15. #40

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    Quote Originally Posted by mwilbert View Post
    In my opinion, a person who is not married (or at least in a long-term relationship) and without kids should think twice before buying a house. Mobility is one of the great assets such a person has, and buying a house definitely devalues that asset.

    I understand that sentiment but to me it seems the opposite.

    Many of detroits problems such as crime and schools are a bigger factor for families than for say a single guy just starting out. I just got done renting a series of apartments and moved every year. I'm excited about the chance to have a place of my own. Plus which makes you feel more trapped, paying 20-25k in cash for a house or being 100k underwater on your house in the suburbs that you can't sell either. Don't get me wrong I'm a little nervous of being stuck but I don't see myself relocating anytime soon or ever. I'm also only considering neighborhoods that seem to have a bright future, i certainly wouldn't buy anywhere just because its cheap.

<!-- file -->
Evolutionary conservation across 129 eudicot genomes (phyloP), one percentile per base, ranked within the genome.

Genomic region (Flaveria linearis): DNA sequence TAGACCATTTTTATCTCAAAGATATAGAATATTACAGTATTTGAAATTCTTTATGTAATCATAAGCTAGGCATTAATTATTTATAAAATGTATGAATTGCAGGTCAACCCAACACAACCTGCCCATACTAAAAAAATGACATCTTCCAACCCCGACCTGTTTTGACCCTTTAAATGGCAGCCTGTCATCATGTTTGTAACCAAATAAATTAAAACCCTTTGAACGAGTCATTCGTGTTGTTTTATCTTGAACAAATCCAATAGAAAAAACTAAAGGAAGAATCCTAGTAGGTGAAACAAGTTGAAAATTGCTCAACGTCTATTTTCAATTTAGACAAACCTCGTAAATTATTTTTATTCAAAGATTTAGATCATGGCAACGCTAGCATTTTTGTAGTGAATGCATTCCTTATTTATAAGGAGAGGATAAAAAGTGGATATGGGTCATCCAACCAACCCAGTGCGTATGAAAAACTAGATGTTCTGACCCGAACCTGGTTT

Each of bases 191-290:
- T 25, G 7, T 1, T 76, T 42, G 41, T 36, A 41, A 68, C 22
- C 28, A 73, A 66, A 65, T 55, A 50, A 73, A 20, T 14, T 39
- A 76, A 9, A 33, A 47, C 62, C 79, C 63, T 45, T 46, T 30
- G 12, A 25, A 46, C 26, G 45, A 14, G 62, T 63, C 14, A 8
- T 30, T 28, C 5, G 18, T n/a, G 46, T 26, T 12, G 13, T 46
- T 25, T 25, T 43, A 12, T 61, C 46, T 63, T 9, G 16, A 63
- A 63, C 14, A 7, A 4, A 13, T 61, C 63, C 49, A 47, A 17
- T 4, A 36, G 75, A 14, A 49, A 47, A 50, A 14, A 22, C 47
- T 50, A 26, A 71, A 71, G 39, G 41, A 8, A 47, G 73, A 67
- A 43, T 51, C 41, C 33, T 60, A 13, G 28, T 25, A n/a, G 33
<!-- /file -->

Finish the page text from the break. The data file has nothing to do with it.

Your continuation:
It'll be years before i even start thinking of starting a family so now seems a logical time to take a few risks. Hopefully by the time i get to that point the school situation improves or there will at least be plenty of alternatives (for instance in EEV and the far east side you see lots of yard signs for the st Clare school in GPP). I'd hate to pay lots in tuition but hey at least theres no mortgage payment.

    One last point the expression "its easier to ask forgiveness than permission" comes to mind when starting a relationship. If you already live in the city and can show that your neighborhood is solid you have a better chance of selling the city to a significant other as opposed to just picking up and moving from the burbs.